Tuesday, February 27, 2007

The Moving Scale

Over the last four or five days, we have seen the movement of the scales regarding the American recognition of the Climate Change issue.

Even as the VPOTUS flies off to control yesterday's news cycle with his lecture to the President of Pakistan about his inability to deal with the Taliban on his border, a bomb explodes on his own perimeter, requiring the Veep to be whisked into a bomb shelter . Perhaps, he finally got to hear a real explosion up close and maybe, just maybe, he caught a taste of the horror he unleases.

But even as this story breaks, the big story is the buyout of TXU and the apparent victory of the forces who had come together to oppose their building of 11 coal plants. The new deal will allow only three. More importantly, the new plan will include a doubling of wind and an increase in investments in efficiency.

TXU buyout includes global warming, emissions plan
Electric Light and Power

New York, NY, Feb. 26, 2007 -- The record-setting buyout of the utility giant TXU being proposed by a group of top private equity investors includes a set of commitments developed in close consultation with leading environmental experts to reverse the company's drive to build a new fleet of high-emission coal power plants in favor of a new strategy focused on energy efficiency, clean technology and a commitment to cut global warming pollution, according to the Natural Resources Defense Council (NRDC), which has been involved in the extensive negotiations.

"This turnaround marks the beginning of a new, competitive focus on clean, efficient, renewable energy strategies to deliver the power we need while cutting global warming emissions," said NRDC president Frances Beinecke. "It is a big step forward for the State of Texas and for the American energy economy as a whole."

Arrangements with the two buyout firms, Kohlberg Kravis Roberts & Co. and Texas Pacific Group, include a commitment to withdraw permit applications for eight of eleven pulverized coal power plants proposed in Texas.

The prospective owners would also throw their support behind a mandatory nationwide limit on global warming emissions paired with a market-based emissions trading system. They also say they will endorse the positions of the recently-announced U.S. Climate Action Partnership, and will seek to formally join the group of companies and environmental organizations already involved.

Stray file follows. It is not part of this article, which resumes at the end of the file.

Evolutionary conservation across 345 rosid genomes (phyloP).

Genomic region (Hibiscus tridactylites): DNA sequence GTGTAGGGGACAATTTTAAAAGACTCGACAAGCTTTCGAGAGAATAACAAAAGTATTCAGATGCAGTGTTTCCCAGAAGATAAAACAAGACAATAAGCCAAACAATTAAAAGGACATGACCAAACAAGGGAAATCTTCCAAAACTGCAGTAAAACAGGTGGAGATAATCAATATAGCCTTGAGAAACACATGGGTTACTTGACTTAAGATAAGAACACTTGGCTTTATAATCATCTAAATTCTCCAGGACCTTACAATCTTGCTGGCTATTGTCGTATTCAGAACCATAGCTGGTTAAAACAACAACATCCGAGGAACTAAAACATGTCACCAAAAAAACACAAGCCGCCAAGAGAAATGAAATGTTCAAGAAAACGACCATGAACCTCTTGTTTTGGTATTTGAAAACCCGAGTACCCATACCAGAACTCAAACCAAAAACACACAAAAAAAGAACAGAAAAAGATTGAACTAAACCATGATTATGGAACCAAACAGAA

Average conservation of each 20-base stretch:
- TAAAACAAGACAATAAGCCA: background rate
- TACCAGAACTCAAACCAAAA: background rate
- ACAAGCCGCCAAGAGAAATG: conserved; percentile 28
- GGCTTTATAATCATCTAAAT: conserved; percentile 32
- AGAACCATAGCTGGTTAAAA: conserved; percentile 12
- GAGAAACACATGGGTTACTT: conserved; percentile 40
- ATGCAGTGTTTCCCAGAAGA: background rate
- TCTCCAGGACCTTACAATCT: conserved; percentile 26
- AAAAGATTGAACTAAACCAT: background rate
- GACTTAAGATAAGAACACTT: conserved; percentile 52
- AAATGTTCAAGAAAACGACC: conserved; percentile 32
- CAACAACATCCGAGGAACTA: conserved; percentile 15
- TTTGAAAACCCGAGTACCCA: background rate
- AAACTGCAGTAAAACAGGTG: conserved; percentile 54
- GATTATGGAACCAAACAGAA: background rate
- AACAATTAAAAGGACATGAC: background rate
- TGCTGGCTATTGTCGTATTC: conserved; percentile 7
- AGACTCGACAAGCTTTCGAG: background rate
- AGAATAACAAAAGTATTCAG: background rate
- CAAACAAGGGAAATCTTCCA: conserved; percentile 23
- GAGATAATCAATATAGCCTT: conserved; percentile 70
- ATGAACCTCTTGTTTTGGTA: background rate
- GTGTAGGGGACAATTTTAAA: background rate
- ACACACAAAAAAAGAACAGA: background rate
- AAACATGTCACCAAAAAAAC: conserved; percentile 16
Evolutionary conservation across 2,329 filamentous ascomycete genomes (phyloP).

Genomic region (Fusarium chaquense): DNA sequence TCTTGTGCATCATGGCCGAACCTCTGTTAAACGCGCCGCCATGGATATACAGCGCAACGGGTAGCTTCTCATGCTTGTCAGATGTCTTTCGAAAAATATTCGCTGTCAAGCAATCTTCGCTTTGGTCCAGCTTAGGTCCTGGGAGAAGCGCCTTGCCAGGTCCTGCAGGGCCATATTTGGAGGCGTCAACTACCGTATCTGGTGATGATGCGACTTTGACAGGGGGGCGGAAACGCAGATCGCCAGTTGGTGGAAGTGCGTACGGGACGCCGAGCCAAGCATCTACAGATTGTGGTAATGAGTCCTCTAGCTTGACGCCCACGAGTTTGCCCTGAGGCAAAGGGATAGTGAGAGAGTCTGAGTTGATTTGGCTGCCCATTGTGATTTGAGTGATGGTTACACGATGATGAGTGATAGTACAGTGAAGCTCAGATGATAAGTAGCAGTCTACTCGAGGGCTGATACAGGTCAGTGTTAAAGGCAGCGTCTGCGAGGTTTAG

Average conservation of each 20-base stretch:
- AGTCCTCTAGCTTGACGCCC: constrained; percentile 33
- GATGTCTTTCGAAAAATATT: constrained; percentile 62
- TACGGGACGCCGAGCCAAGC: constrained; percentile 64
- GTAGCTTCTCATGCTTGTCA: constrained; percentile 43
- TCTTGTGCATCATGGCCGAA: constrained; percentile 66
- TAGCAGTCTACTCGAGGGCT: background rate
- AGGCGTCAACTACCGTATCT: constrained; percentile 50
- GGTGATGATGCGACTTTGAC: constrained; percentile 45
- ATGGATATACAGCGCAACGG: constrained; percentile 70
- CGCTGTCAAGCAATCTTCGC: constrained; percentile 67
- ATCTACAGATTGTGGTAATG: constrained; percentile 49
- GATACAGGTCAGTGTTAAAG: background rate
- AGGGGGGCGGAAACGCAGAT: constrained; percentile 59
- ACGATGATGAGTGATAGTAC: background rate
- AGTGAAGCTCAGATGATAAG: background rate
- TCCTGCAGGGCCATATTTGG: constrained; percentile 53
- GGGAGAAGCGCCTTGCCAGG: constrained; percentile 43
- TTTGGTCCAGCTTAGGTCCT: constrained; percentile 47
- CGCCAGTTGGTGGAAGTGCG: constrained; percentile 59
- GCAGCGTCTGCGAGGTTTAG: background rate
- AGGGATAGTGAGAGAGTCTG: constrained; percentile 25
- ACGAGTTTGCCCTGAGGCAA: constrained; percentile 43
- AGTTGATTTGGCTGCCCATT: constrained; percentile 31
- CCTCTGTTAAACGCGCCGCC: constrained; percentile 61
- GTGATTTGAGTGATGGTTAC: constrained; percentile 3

The new company would aim to limit its total CO2 emissions from its generating operations and reduce them over time, and pledge not to propose any additional traditional pulverized coal plants outside Texas. " more

Just a few days ago, Environmentalists in Texas scored a big victory as one liberal judge slowed down the Governor Good Hair's fast tracking of the original 11 plants. He will probably need more than goop and spray to keep at least a few strands from springing out of the fold once the fall out from this story reaches his door.

Does this turnaround truly mark the beginning of a new, competitive focus on clean, efficient, renewable energy strategies to deliver the power we need while cutting global warming emissions for the American business community?

It just might.

Yesterday, I gave a presentation at the Texas Capitol. It was entitled Tackling Climate Change in the U.S.: Potential Carbon Emissions Reductions from Energy Efficiency and Renewable Energy by 2030. At the end of the presentation, I talked about how a scale remains on one side and it doesn't move. Day after day, you put a pebble on the other side. Nothing happens. Then one day, you put one more weight on it, and it moves, and it moves completely.

Today, I go to Houston to give another version of this same meme.

Climate Change is real.

Al Gore has his Oscar.

And the Scale Is Moving.


What it is About

art courtesy of Ota Janecek



Anonymous Anonymous said...

Your pebble analogy, like the proverbial butterfly landing on the burdened back, conjured up another physical image. One day an apparently perfectly healthy tree in my yard just fell over. Seems the termites had chewed off the wood right below the surface and whoosh, down it came really fast, narrowly missing my car.
Thanks for spreading the word.

8:40 AM  

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